Roswell high school students sue over confiscated rubber fetuses
At Legal Blog Watch, Eric Lipman jokes, “And you thought nothing interesting would ever happen again in Roswell, N.M., after the aliens landed.”
OnPoint News reported yesterday on a complaint (.pdf) filed in federal district court by a group of students at two Roswell high schools who were disciplined for handing out rubber fetuses with attached bible verses on school grounds earlier this year. School administrators not only shut down the distribution, but confiscated the fetuses, and apparently have yet to return them.
The complaint, filed by lawyers at Liberty Counsel, hews pretty tightly to the pro-life line; it uses the word “fetus” only when directly quoting from the statements or e-mails of the defendants. Otherwise, the objects at issue are referred to as “rubber babies … the actual size and weight of a developing unborn child at twelve (12) weeksÃ¢â‚¬â„¢ gestation,” which, somehow, sounds even creepier than “rubber fetus.”
The OnPoint News report added, “Under the U.S. Supreme Court’s ruling in Tinker v. Des Moines Independent Community Sch. Dist., 393 U.S. 503 (1969), officials can only censor student speech that would seriously disrupt classroom or school activities. And pro-life activists in the nationÃ¢â‚¬â„¢s schools have a track record of success in cases involving such materials as buttons, t-shirts and flyers.”
Earlier this year, a New Jersey judge found a student was improperly suspended for distributing pro-life flyers, noting there was no evidence that other students were upset by the flyers and Ã¢â‚¬Å“this somehow caused a disruption to the learning environment.Ã¢â‚¬Â C.H. v. Bridgeton Board of Education.
But there appears to be no case that addresses the distribution in schools of a graphic pro-life prop such as a rubber fetus.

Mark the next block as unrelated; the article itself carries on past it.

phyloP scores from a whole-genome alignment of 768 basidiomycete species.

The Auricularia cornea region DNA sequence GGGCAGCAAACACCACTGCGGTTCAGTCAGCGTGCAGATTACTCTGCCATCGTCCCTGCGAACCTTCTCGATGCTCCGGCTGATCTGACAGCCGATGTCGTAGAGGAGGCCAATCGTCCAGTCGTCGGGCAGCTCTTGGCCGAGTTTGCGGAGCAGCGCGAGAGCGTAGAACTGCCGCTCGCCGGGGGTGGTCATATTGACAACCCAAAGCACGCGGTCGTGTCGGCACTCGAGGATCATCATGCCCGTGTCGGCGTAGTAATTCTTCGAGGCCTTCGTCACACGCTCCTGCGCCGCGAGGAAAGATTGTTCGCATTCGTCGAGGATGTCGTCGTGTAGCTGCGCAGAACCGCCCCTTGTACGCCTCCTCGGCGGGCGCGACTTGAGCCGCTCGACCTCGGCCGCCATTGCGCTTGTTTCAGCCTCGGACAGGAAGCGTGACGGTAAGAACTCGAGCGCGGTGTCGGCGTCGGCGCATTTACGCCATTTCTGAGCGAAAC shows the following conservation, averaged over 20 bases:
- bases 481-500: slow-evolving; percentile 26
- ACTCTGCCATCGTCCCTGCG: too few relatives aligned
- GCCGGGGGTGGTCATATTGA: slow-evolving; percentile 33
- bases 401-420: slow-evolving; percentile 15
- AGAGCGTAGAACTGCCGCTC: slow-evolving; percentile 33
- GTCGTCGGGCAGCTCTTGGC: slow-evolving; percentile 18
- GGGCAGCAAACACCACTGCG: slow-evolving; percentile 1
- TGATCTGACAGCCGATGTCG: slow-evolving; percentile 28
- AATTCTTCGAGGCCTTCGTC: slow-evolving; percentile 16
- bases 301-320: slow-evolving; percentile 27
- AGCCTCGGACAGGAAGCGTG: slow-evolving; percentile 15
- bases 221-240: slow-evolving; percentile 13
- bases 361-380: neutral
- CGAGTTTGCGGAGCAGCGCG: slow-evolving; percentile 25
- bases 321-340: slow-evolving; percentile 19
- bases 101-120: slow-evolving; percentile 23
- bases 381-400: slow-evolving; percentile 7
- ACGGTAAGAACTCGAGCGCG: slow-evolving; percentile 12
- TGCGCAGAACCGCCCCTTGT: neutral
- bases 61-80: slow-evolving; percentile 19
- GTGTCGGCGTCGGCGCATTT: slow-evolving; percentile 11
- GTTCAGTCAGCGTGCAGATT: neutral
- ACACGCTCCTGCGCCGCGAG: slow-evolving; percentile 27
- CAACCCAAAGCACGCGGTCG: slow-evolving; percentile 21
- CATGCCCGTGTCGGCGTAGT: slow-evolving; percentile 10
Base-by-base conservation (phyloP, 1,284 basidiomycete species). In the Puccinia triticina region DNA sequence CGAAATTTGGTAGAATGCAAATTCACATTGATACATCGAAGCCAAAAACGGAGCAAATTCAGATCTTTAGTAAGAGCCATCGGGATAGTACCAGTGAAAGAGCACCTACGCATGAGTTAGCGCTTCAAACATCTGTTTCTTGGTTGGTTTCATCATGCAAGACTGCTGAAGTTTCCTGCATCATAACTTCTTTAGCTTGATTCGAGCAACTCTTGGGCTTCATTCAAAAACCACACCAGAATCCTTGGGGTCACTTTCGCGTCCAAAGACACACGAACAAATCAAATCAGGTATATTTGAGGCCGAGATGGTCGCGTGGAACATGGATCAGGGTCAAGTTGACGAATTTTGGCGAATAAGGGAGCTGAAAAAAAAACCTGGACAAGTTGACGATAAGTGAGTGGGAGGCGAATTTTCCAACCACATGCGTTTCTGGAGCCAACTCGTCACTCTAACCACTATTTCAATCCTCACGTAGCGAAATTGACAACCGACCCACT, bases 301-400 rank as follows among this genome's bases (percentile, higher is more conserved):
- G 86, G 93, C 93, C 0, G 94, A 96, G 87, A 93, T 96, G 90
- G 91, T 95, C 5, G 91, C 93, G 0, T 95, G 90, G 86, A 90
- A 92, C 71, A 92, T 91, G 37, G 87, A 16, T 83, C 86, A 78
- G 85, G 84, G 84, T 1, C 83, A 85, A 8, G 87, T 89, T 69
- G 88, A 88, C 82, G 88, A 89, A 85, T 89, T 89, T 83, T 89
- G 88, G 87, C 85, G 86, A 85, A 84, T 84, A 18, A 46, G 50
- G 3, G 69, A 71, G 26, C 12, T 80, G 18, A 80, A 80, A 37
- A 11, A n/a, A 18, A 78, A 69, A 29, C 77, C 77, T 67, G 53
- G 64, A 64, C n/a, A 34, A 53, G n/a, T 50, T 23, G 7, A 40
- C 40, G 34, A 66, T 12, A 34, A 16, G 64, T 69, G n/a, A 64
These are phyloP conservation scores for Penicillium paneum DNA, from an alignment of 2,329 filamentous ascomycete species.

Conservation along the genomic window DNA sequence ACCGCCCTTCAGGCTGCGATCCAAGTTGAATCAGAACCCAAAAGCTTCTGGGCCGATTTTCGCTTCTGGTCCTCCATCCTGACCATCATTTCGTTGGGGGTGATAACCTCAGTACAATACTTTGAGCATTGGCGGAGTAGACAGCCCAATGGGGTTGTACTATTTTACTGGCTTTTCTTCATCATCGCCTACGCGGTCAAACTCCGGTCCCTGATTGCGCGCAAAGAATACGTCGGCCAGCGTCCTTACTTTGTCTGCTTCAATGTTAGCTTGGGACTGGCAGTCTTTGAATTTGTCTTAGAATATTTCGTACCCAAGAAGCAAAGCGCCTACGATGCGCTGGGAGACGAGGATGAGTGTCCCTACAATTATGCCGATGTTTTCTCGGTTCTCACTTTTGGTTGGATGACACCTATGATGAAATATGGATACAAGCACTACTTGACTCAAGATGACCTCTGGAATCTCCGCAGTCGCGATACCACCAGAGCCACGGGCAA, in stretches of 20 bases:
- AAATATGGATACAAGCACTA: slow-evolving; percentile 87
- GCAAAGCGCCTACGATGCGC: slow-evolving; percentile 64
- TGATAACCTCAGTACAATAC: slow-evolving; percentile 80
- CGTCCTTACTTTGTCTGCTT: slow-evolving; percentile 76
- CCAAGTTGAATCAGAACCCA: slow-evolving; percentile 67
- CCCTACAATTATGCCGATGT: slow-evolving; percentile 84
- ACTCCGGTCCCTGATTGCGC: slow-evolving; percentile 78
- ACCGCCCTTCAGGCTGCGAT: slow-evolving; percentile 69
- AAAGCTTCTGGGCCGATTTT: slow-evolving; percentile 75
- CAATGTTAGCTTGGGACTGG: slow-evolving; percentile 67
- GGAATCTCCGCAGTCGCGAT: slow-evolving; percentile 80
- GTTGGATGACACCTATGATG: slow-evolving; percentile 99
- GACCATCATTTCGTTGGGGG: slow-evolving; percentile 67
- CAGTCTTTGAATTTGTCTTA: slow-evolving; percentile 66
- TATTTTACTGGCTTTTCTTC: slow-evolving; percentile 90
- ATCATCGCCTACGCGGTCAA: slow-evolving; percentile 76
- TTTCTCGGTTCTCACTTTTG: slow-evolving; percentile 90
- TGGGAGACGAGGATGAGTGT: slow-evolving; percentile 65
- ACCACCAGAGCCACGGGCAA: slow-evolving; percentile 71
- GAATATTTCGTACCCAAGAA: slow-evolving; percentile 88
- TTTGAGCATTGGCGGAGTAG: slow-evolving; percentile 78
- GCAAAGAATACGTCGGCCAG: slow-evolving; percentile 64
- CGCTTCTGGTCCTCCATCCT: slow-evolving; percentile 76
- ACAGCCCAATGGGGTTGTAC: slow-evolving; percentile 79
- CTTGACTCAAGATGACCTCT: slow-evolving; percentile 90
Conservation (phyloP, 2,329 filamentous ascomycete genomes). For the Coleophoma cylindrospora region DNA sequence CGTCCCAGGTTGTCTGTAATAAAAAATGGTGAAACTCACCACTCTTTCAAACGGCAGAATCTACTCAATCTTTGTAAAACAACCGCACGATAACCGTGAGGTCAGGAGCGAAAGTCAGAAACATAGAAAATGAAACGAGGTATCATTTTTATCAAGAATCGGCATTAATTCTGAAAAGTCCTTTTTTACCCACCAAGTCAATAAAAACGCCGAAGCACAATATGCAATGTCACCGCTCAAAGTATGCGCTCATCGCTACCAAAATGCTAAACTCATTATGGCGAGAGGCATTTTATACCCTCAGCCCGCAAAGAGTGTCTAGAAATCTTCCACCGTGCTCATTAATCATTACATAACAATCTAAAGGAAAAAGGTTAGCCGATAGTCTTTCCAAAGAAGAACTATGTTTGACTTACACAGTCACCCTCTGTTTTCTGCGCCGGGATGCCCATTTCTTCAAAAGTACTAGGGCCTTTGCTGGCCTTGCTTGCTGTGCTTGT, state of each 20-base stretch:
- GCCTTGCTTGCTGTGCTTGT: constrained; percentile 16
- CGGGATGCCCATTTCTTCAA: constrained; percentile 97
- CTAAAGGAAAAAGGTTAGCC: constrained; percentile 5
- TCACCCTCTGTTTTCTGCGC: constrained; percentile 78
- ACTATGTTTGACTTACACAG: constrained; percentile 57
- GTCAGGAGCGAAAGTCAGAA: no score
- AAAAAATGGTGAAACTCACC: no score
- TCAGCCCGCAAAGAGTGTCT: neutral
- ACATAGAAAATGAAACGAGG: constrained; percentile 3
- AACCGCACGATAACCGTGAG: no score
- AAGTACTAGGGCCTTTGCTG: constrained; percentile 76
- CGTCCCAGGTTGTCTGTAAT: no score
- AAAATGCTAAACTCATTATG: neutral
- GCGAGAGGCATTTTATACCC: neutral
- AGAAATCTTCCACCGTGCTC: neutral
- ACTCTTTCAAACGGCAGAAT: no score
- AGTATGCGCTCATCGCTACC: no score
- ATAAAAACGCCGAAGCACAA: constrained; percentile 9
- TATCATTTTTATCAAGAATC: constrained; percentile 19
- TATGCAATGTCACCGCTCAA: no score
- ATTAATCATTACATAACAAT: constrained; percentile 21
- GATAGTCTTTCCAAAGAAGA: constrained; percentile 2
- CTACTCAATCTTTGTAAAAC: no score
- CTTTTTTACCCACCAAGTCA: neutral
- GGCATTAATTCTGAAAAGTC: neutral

The Relentless in Roswell plaintiffs started out handing out more innocuous religious materials, including candy canes and painted Ã¢â‚¬Å“affirmation rocks.Ã¢â‚¬Â On Jan. 29, they first attempted to distribute the rubber fetuses to which they had attached, in addition to the Bible verse, contact information for a church-affiliated pregnancy counseling center.
Before classes started that day, a Goddard High administrator allegedly told the Relentless students, Ã¢â‚¬Å“ItÃ¢â‚¬â„¢s time to shut this down … Some people are getting offended.Ã¢â‚¬Â He then confiscated containers holding hundreds of the rubber babies.
“As far as offensiveness, the rubber fetuses may be more extreme than flyers and t-shirts,” Matt Reynolds blogs. “But in the recent ‘Bong Hits 4 Jesus’ case, the Supreme Court rejected the idea that student speech is ‘proscribable because it is plainly ‘offensive.’ Morse v. Frederick, 127 S. Ct. 2618 (2007).”
Reynolds concludes, “Even if the dolls upset some students, the Roswell district won’t carry the day unless it can show ‘a disruption to the learning environment.'”
Liberty University is an evangelical school founded in 1971 by televangelist Jerry Falwell.
In November of 2009, RAW STORY reported, “A prominent social-conservative activist group is using comments made by readers on a gay-rights Web site as ‘evidence’ that the LGBT movement is mulling using ‘organized terrorism’ against Christians.”
The Liberty Counsel released a statement on Monday linking Nidal Malik Hasan, the alleged shooter in last week’s Fort Hood massacre, to the gay-rights movement.
“In the wake of the horrific act of Islamic domestic terrorism at Fort Hood Texas, it has been learned that militant homosexual activists recently made similar online postings to those of Nidal Malik Hasan, threatening additional acts of terrorism against Christians,” stated an email from Matt Barber, Liberty Counsel’s director of cultural affairs, as well as an associate dean at Liberty University Law School.
The Liberty Counsel has been a prominent promoter of conservative social values for two decades. Last year the group announced its seventh annual “Friend or Foe Christmas Campaign,” which argues for the use of the word “Christmas” instead of “holidays” and seeks to suss out who is a “friend” of Christmas and who is a “foe.”